'Sylphide' -- as the French did it

What one regards as an archetype is not always the original item. Mention the world "sylph" and a dance- goer will immediately think of the Danish choreographer August Bournonville and his most famous ballet, "La Sylphide."

Well, it happens that Bournonville based his ballet one one made four years earlier, in 1832. The first "La Sylphide" was created in Paris by Filippo Taglioni, and this is the one that Rudolf Nureyev is introducing to Americans at the Uris Theater, where it plays until Nov

Like almost all French Romantic ballets, Taglioni's "La Sylphide" is as ephemeral as the sylphs it describes. Only scraps of notation, sketches, and some written memoirs survive. Pasting the evidence together with his own imagination and knowledge of Romantic dance style, the French choreographer Pierre Lacotte reconstructed this lost curiosity and has birthed what to my mind is a splendid ballet.

The first thing to strike one about the original "La Sylphide" is its modernity. Although it tells a story -- how James runs away with a sylph on his wedding day and in his eagerness to enter her fantasy world loses both his imaginary and real-life loves -- the story line is almost incidental to the action of the ballet. What determines its flow and climaxes are the nature of the dances themselves. And never before have I seen a 19th-century ballet with so much dancing. Talk about cascades of varitions -- this "La Sylphie" is a waterfall of them!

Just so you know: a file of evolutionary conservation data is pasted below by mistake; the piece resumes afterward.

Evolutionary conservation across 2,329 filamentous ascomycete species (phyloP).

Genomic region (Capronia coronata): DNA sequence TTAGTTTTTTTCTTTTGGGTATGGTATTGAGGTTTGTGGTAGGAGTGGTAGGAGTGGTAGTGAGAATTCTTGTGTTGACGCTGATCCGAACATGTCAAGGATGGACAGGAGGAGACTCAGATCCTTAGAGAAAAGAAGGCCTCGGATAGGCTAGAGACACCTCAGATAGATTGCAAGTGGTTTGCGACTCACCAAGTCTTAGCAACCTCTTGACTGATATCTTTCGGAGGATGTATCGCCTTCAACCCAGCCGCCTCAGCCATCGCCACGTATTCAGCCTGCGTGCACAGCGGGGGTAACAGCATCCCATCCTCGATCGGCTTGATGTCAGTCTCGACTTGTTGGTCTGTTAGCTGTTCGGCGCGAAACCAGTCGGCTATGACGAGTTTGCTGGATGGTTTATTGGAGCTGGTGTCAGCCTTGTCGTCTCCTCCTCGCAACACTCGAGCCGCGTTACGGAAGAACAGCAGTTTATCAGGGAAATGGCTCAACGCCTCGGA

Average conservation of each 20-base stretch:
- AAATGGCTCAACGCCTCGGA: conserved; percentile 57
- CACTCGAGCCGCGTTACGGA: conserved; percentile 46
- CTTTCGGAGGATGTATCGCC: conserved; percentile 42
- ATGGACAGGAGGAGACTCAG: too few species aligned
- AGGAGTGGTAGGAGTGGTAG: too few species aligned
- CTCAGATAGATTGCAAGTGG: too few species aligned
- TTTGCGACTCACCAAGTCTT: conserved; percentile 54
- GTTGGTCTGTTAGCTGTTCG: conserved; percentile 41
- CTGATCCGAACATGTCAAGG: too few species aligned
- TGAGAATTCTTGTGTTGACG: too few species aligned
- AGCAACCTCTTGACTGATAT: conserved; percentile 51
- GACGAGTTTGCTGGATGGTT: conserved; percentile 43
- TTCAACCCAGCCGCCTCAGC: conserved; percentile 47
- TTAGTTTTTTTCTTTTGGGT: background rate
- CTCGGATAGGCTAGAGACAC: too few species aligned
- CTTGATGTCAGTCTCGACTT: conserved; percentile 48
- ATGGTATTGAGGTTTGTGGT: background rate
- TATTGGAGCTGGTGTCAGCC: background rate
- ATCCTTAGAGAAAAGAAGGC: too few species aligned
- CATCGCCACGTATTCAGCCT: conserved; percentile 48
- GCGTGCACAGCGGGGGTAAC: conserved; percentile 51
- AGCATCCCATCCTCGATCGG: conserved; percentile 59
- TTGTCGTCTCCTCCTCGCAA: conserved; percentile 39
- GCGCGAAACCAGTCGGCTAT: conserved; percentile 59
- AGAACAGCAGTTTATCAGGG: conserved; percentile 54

Very possibly, Lacotte cut mime scenes and interpolated full-fledged dances where there had originally been generalized stage action. Certainly he added solos for the male principal, whose prime function in Taglioni's era was merely to partner the ballerina. But Lacotte's embroidery cannot invalidate Taglioni's basic concept of a pure-dance work, and the concept is as beautifully realized as it is bold.

The narrative concept of the French "La Sylphide" is fascinating also because it differs so much from the Danish one. Bournonville created a cautionary tale.It's a world of contrast and conflict, in which an overweaning James is punished for abandoning home and fiancee in favor of unworldly romance. Man's proper place is by the hearth, not in the forest, Bournonville preaches.

The prevailing tone of Taglioni's "La Sylphie" is pathos. James is portrayed as a poet whose spirit always was and always will be with the sylph. In both versions James unwittingly kills the sylph. In the Danish version one feels that perhaps he deserves to lose her. In Taglioni's version one realizes the inevitablility of her demise but sympathizes with James in his innocent blunder.

It was James's sweet innocence that Nureyev captured so beautifully on opening night. He was the lamb to the sylph's ambiguous, quixotic designs. All in all, however, opening night was more leaden than flighty. Ghislaine Thesmar, from the Paris Opera Ballet, was clearly way below her normal standard, and so the crucial role of the sylph was merely a sketch. The Boston Ballet, making its New York debut as a backdrop to Nureyev and Thesmar, wasn't good enough for the likes of the choreography. Taglioni had no use for backdrops, even if Nureyev does. And Nureyev himself simply didn't have the strength to get through difficult solos.

It's a measure of the choreography's strength that it penetrated despite the performances it was given.

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